55. 55. PN1 VS PN2 FOR CHEST WALL RT Classically, pN2 disease (>=4 positive axillary nodes) was the indication for postmastectomy chest wall RT Subgroup analysis of the DBCG 82 b&c trials (2007) suggested SIMILAR survival benefit of PMRT for 1-3 vs 4+ LN. The St Gallen Consensus (2007) is to treat the SCF even for pN1 (1-3 positive axillary nodes) The SUPREMO trial evaluated the benefit of PMRT in 1-3 axillary lymph node positive patients.
  56. 56. SUPREMO TRIAL (SELECTIVE USE OF POSTOPERATIVE RADIOTHERAPY AFTER MASTECTOMY) Started 2006. Expected to complete end-2012. N=1600 (planned); 1295  Objective: To determine the randomised so far* overall survival of intermediate risk patients pT1-T3 (+/- multifocal ds), treated with post-op RT pN0-N1 (not more than 3 AXLN positive), M0 ,post- MRM  Primary endpoint: OS, acute No bilateral breast cancer, & late morbidities margins clear (at least 1mm), no IMC nodes  Secondary endpoints: Chemotherapy as required Locoregional recurrence rates, metastasis-free survival, DFS, QoL, cost-2 arms: effectiveness Standard RT to chest wall & SCF Observation *personal communication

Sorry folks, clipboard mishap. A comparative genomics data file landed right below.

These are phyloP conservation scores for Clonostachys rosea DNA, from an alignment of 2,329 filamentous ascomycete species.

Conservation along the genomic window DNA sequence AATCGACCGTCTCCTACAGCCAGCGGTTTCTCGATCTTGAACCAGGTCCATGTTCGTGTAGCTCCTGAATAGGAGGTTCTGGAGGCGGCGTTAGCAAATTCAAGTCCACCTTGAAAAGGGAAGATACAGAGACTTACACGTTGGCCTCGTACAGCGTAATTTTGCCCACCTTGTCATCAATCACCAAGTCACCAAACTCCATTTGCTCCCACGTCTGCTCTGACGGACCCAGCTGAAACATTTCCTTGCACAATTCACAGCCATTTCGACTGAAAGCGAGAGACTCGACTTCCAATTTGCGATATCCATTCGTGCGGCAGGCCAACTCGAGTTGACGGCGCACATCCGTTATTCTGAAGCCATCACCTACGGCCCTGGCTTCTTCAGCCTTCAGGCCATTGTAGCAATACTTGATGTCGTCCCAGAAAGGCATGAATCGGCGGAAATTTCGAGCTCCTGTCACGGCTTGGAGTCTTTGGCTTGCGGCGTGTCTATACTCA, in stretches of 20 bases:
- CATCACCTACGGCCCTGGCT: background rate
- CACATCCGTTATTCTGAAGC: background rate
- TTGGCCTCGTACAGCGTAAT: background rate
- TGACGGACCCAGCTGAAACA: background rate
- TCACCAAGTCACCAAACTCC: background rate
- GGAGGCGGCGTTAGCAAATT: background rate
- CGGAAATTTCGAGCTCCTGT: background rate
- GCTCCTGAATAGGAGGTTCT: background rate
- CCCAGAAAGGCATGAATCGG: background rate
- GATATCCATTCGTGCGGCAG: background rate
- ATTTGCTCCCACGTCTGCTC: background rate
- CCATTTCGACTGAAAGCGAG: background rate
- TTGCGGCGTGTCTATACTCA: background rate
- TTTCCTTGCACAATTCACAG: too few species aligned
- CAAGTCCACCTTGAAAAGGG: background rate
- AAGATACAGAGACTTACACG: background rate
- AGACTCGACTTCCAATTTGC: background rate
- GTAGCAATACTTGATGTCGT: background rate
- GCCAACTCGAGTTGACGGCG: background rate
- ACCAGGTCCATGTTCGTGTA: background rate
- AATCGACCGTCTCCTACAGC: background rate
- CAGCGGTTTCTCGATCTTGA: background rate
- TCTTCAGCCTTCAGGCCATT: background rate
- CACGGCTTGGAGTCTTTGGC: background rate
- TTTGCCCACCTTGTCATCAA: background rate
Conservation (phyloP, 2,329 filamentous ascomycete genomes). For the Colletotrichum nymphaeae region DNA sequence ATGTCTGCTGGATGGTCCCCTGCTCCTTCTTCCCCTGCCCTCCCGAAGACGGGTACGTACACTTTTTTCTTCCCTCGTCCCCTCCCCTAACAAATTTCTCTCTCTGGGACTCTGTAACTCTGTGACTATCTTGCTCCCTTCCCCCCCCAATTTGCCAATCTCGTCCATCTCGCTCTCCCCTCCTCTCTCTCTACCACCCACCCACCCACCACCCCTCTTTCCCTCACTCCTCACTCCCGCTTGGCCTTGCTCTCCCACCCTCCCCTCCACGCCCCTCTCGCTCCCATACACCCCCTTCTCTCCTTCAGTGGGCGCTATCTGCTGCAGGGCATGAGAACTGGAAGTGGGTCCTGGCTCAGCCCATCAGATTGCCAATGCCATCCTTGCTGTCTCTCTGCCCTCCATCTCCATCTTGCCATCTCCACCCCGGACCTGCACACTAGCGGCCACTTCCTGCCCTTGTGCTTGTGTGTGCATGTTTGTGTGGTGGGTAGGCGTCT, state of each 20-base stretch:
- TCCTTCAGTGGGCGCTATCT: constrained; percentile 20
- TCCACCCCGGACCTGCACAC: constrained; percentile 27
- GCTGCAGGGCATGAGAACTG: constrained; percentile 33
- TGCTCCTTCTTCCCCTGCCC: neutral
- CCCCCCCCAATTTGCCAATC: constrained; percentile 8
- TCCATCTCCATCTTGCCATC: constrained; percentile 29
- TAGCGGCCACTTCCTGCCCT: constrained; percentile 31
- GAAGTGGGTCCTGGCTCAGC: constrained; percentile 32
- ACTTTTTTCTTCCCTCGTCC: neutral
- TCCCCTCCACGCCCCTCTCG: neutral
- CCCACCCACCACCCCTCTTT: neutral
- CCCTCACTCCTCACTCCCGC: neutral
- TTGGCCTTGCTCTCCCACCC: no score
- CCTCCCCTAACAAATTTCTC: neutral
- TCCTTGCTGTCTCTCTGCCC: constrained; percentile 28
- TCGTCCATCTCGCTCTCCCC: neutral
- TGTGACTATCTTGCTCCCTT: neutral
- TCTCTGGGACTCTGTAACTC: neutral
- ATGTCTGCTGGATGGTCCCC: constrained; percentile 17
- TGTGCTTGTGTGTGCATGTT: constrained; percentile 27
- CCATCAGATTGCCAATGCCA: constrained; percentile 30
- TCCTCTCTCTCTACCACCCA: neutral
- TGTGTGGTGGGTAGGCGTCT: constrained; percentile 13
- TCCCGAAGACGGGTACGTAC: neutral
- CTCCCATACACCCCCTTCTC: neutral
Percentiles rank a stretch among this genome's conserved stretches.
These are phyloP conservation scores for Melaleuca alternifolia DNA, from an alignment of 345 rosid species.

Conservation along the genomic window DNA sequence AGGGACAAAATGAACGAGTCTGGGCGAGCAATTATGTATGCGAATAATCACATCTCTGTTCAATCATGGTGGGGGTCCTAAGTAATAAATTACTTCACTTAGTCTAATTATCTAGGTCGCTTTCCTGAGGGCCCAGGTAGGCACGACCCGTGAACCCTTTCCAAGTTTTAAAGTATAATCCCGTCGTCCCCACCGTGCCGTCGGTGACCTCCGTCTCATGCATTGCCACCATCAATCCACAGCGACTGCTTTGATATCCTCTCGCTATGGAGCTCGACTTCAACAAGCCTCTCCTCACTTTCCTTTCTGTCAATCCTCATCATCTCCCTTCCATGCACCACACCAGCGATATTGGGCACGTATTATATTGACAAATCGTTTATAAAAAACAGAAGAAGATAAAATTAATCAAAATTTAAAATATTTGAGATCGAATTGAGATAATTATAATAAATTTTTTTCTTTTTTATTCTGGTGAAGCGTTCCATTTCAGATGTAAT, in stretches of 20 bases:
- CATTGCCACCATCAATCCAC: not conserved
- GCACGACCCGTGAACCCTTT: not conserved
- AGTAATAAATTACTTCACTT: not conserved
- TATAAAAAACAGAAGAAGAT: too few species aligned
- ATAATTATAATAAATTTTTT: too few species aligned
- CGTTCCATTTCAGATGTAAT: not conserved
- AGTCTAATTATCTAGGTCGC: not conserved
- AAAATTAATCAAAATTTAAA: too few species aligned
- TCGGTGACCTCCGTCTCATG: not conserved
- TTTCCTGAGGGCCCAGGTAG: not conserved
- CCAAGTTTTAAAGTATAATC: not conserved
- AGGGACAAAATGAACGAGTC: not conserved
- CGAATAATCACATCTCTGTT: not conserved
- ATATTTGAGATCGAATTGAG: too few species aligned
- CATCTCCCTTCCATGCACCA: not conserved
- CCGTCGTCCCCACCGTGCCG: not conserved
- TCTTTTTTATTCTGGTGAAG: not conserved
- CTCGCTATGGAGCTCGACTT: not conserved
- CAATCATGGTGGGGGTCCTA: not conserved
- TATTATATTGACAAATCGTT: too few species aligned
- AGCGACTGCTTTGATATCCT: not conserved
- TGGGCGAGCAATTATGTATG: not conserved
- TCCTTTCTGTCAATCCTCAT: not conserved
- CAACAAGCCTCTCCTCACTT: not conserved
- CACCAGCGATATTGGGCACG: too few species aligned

57. 57. IS THERE A ROLE OF AXILLARY NODAL RT? Axillary nodal RT is no longer indicated if complete axillary dissection (>10 LN sampled) has been performed. Axillary nodal RT significantly adds to the lymphoedema morbidity The only possible indications today are: (1) incomplete/ no axillary dissection (2) positive axillary nodes WITH extracapsular extension (ECE)/ perinodal extension (PNE)
  58. 58. IS SCF RT REQUIRED AT ALL? Studies suggest that isolated SCF recurrences are uncommon, for both pN1 and pN3 disease The main risk for pN3 disease, is not SCF recurrence but distant metastasis
  59. 59. PRONE BREAST RT Suitable for pendulous breasts, where breast-only RT is required. Results in significantly better coverage of the breast and significant reduction of dose to the ipsilateral lung. Heart dose remains unchanged. BUT there is significantly more grade 1-2 dermatitis AND setup error. Varga et al
  60. 60. THANK YOU